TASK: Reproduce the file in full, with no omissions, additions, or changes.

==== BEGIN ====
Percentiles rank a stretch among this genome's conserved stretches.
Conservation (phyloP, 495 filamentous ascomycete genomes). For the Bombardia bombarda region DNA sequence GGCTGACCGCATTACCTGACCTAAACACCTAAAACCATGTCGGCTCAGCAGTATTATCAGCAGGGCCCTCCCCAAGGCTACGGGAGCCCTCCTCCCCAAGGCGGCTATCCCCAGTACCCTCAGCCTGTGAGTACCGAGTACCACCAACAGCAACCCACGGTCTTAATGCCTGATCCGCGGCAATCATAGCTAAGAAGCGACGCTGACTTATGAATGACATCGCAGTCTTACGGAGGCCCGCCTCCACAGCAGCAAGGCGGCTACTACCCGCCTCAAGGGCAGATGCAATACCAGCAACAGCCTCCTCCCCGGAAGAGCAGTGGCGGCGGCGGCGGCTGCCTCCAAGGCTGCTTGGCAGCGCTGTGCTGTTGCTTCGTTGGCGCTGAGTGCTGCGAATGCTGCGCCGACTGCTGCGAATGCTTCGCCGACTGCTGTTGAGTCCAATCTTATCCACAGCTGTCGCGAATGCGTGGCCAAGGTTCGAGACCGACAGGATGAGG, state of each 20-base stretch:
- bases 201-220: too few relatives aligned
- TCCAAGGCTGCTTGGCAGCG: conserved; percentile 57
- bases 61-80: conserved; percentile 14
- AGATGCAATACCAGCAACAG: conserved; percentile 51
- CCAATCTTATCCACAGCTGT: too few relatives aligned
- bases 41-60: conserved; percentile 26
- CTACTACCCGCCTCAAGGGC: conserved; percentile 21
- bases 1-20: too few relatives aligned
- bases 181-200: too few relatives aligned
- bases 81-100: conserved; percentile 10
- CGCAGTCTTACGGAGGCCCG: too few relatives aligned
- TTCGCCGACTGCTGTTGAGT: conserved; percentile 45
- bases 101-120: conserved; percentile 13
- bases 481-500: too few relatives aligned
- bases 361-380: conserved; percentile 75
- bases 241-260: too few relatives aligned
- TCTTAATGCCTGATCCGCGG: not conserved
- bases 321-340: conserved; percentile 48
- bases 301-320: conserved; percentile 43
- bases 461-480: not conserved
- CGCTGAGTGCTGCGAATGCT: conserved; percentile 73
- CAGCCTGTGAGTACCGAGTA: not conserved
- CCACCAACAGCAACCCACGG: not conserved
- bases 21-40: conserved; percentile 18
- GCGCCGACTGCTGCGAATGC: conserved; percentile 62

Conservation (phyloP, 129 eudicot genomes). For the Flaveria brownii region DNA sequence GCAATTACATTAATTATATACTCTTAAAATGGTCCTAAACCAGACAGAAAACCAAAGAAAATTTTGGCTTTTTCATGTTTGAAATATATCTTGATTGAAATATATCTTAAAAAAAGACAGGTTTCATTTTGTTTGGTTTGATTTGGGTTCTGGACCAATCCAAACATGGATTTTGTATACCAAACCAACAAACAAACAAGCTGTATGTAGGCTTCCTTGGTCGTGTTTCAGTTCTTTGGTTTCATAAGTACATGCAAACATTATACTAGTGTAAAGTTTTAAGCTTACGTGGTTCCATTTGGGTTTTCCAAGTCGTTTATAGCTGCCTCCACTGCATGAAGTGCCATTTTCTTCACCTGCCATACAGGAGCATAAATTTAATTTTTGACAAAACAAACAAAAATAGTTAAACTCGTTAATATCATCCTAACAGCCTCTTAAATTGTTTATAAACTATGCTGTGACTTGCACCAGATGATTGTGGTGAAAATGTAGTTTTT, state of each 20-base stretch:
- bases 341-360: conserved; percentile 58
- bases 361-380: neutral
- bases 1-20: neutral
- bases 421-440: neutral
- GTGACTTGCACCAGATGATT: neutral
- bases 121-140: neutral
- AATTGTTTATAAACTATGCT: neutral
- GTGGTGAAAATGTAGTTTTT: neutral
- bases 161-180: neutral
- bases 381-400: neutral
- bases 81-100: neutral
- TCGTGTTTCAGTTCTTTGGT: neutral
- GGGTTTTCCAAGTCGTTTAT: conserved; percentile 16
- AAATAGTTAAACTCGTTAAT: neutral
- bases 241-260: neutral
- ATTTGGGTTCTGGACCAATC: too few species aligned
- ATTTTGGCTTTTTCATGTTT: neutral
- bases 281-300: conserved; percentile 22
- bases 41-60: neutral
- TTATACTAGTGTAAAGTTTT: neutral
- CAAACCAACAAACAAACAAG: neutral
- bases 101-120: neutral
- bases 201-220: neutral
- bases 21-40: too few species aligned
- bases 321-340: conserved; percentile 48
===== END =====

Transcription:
Percentiles rank a stretch among this genome's conserved stretches.
Conservation (phyloP, 495 filamentous ascomycete genomes). For the Bombardia bombarda region DNA sequence GGCTGACCGCATTACCTGACCTAAACACCTAAAACCATGTCGGCTCAGCAGTATTATCAGCAGGGCCCTCCCCAAGGCTACGGGAGCCCTCCTCCCCAAGGCGGCTATCCCCAGTACCCTCAGCCTGTGAGTACCGAGTACCACCAACAGCAACCCACGGTCTTAATGCCTGATCCGCGGCAATCATAGCTAAGAAGCGACGCTGACTTATGAATGACATCGCAGTCTTACGGAGGCCCGCCTCCACAGCAGCAAGGCGGCTACTACCCGCCTCAAGGGCAGATGCAATACCAGCAACAGCCTCCTCCCCGGAAGAGCAGTGGCGGCGGCGGCGGCTGCCTCCAAGGCTGCTTGGCAGCGCTGTGCTGTTGCTTCGTTGGCGCTGAGTGCTGCGAATGCTGCGCCGACTGCTGCGAATGCTTCGCCGACTGCTGTTGAGTCCAATCTTATCCACAGCTGTCGCGAATGCGTGGCCAAGGTTCGAGACCGACAGGATGAGG, state of each 20-base stretch:
- bases 201-220: too few relatives aligned
- TCCAAGGCTGCTTGGCAGCG: conserved; percentile 57
- bases 61-80: conserved; percentile 14
- AGATGCAATACCAGCAACAG: conserved; percentile 51
- CCAATCTTATCCACAGCTGT: too few relatives aligned
- bases 41-60: conserved; percentile 26
- CTACTACCCGCCTCAAGGGC: conserved; percentile 21
- bases 1-20: too few relatives aligned
- bases 181-200: too few relatives aligned
- bases 81-100: conserved; percentile 10
- CGCAGTCTTACGGAGGCCCG: too few relatives aligned
- TTCGCCGACTGCTGTTGAGT: conserved; percentile 45
- bases 101-120: conserved; percentile 13
- bases 481-500: too few relatives aligned
- bases 361-380: conserved; percentile 75
- bases 241-260: too few relatives aligned
- TCTTAATGCCTGATCCGCGG: not conserved
- bases 321-340: conserved; percentile 48
- bases 301-320: conserved; percentile 43
- bases 461-480: not conserved
- CGCTGAGTGCTGCGAATGCT: conserved; percentile 73
- CAGCCTGTGAGTACCGAGTA: not conserved
- CCACCAACAGCAACCCACGG: not conserved
- bases 21-40: conserved; percentile 18
- GCGCCGACTGCTGCGAATGC: conserved; percentile 62

Conservation (phyloP, 129 eudicot genomes). For the Flaveria brownii region DNA sequence GCAATTACATTAATTATATACTCTTAAAATGGTCCTAAACCAGACAGAAAACCAAAGAAAATTTTGGCTTTTTCATGTTTGAAATATATCTTGATTGAAATATATCTTAAAAAAAGACAGGTTTCATTTTGTTTGGTTTGATTTGGGTTCTGGACCAATCCAAACATGGATTTTGTATACCAAACCAACAAACAAACAAGCTGTATGTAGGCTTCCTTGGTCGTGTTTCAGTTCTTTGGTTTCATAAGTACATGCAAACATTATACTAGTGTAAAGTTTTAAGCTTACGTGGTTCCATTTGGGTTTTCCAAGTCGTTTATAGCTGCCTCCACTGCATGAAGTGCCATTTTCTTCACCTGCCATACAGGAGCATAAATTTAATTTTTGACAAAACAAACAAAAATAGTTAAACTCGTTAATATCATCCTAACAGCCTCTTAAATTGTTTATAAACTATGCTGTGACTTGCACCAGATGATTGTGGTGAAAATGTAGTTTTT, state of each 20-base stretch:
- bases 341-360: conserved; percentile 58
- bases 361-380: neutral
- bases 1-20: neutral
- bases 421-440: neutral
- GTGACTTGCACCAGATGATT: neutral
- bases 121-140: neutral
- AATTGTTTATAAACTATGCT: neutral
- GTGGTGAAAATGTAGTTTTT: neutral
- bases 161-180: neutral
- bases 381-400: neutral
- bases 81-100: neutral
- TCGTGTTTCAGTTCTTTGGT: neutral
- GGGTTTTCCAAGTCGTTTAT: conserved; percentile 16
- AAATAGTTAAACTCGTTAAT: neutral
- bases 241-260: neutral
- ATTTGGGTTCTGGACCAATC: too few species aligned
- ATTTTGGCTTTTTCATGTTT: neutral
- bases 281-300: conserved; percentile 22
- bases 41-60: neutral
- TTATACTAGTGTAAAGTTTT: neutral
- CAAACCAACAAACAAACAAG: neutral
- bases 101-120: neutral
- bases 201-220: neutral
- bases 21-40: too few species aligned
- bases 321-340: conserved; percentile 48